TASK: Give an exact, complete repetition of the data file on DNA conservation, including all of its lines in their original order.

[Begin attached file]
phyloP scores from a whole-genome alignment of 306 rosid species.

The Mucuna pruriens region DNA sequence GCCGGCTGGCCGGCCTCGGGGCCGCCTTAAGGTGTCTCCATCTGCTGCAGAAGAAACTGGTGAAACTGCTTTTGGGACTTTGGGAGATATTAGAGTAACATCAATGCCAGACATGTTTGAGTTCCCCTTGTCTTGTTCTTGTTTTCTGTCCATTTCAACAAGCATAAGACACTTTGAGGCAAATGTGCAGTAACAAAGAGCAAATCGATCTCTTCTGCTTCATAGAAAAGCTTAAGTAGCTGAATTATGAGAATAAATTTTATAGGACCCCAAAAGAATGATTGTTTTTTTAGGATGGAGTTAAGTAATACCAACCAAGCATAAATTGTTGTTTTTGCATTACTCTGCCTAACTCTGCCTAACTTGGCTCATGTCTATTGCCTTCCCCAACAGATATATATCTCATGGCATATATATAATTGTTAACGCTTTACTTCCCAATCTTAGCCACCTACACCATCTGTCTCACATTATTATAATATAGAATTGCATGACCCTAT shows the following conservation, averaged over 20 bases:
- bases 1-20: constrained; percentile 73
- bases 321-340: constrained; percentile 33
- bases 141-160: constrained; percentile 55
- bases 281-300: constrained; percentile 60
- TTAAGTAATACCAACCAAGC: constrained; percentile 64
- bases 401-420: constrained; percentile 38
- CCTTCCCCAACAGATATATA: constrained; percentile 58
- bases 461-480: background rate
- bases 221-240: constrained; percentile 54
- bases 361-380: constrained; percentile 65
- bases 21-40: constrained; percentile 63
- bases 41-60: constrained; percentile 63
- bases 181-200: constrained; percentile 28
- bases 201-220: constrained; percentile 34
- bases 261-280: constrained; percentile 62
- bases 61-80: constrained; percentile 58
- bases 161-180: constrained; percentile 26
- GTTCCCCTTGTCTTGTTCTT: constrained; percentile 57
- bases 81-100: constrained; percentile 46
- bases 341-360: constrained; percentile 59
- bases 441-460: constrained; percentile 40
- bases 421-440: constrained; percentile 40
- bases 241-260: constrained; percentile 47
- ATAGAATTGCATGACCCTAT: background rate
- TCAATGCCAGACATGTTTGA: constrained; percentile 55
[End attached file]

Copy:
phyloP scores from a whole-genome alignment of 306 rosid species.

The Mucuna pruriens region DNA sequence GCCGGCTGGCCGGCCTCGGGGCCGCCTTAAGGTGTCTCCATCTGCTGCAGAAGAAACTGGTGAAACTGCTTTTGGGACTTTGGGAGATATTAGAGTAACATCAATGCCAGACATGTTTGAGTTCCCCTTGTCTTGTTCTTGTTTTCTGTCCATTTCAACAAGCATAAGACACTTTGAGGCAAATGTGCAGTAACAAAGAGCAAATCGATCTCTTCTGCTTCATAGAAAAGCTTAAGTAGCTGAATTATGAGAATAAATTTTATAGGACCCCAAAAGAATGATTGTTTTTTTAGGATGGAGTTAAGTAATACCAACCAAGCATAAATTGTTGTTTTTGCATTACTCTGCCTAACTCTGCCTAACTTGGCTCATGTCTATTGCCTTCCCCAACAGATATATATCTCATGGCATATATATAATTGTTAACGCTTTACTTCCCAATCTTAGCCACCTACACCATCTGTCTCACATTATTATAATATAGAATTGCATGACCCTAT shows the following conservation, averaged over 20 bases:
- bases 1-20: constrained; percentile 73
- bases 321-340: constrained; percentile 33
- bases 141-160: constrained; percentile 55
- bases 281-300: constrained; percentile 60
- TTAAGTAATACCAACCAAGC: constrained; percentile 64
- bases 401-420: constrained; percentile 38
- CCTTCCCCAACAGATATATA: constrained; percentile 58
- bases 461-480: background rate
- bases 221-240: constrained; percentile 54
- bases 361-380: constrained; percentile 65
- bases 21-40: constrained; percentile 63
- bases 41-60: constrained; percentile 63
- bases 181-200: constrained; percentile 28
- bases 201-220: constrained; percentile 34
- bases 261-280: constrained; percentile 62
- bases 61-80: constrained; percentile 58
- bases 161-180: constrained; percentile 26
- GTTCCCCTTGTCTTGTTCTT: constrained; percentile 57
- bases 81-100: constrained; percentile 46
- bases 341-360: constrained; percentile 59
- bases 441-460: constrained; percentile 40
- bases 421-440: constrained; percentile 40
- bases 241-260: constrained; percentile 47
- ATAGAATTGCATGACCCTAT: background rate
- TCAATGCCAGACATGTTTGA: constrained; percentile 55